West Virginia's Appalachian Music and Literature

John Henry

Illustration by Mark Clayton

"John Henry," the ballad, tells the story of a steel-driving man who died in his race against the steam drill at the Big Bend Tunnel, near Talcott, West Virginia, on the Chesapeake and Ohio Railroad around 1870. Some think John Henry was a real person, a large African American man who traveled along the Atlantic Coast "driving a steel hammer" for the railroad.

One day the "Captain" of the job said he had a steam drill that could work day and night and never get tired. The Captain said that he would buy the machine if it could beat his best steel driver.

According to legend, a contest was held, and John Henry beat the steam drill by three inches. But he died with his hammer in his hand.

The United States Postal Service has issued a stamp commemorating John Henry.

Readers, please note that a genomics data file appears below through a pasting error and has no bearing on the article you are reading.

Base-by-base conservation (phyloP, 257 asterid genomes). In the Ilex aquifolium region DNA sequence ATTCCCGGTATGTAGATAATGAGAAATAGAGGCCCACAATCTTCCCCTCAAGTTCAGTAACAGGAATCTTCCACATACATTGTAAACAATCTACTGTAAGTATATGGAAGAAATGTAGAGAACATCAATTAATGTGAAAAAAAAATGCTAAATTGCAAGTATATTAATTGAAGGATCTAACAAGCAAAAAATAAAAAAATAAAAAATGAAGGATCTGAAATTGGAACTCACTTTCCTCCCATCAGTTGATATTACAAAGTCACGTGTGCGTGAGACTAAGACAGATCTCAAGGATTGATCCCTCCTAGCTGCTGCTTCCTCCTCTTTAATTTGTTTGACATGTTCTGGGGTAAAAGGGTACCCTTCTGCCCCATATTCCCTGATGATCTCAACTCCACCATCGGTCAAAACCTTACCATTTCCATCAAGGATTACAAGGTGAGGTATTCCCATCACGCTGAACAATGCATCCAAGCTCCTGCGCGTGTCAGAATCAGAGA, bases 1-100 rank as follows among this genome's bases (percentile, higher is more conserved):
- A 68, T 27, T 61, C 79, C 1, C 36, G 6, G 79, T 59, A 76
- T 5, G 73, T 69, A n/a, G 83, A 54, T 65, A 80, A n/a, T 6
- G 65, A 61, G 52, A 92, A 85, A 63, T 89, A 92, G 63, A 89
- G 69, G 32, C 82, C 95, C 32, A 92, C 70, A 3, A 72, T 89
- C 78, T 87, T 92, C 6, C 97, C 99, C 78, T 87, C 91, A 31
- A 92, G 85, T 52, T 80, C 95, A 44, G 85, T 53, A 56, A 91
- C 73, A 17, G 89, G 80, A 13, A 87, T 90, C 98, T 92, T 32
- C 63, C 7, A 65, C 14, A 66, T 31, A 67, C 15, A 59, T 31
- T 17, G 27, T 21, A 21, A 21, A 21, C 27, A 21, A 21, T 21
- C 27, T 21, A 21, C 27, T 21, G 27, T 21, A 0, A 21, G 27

Listen to"John Henry," sung by Noel Tenney.

"John Henry" is sung by the prominent folklorist Noel Tenney. Notice the way he sings this ballad. It is different from what you would hear on the radio or MTV. He sings this way to preserve the singing style of the traditional ballad. (Traditional means doing things the same way your older family members did. These traditions are passed down to other generations by word of mouth.)

Learn to Sing
"John Henry"

Meet John
Henry Activity

a Ballad

"Folk Heroes"


West Virginia's Appalachian Music and Literature is a self-contained teaching unit by Avis Caynor and Reneé Wyatt (1997), reprinted with permission in 2003 in the larger web site AppLit.

Site Index
Complete list of AppLit pages on folklore
AppLit Folktale Index page on John Henry

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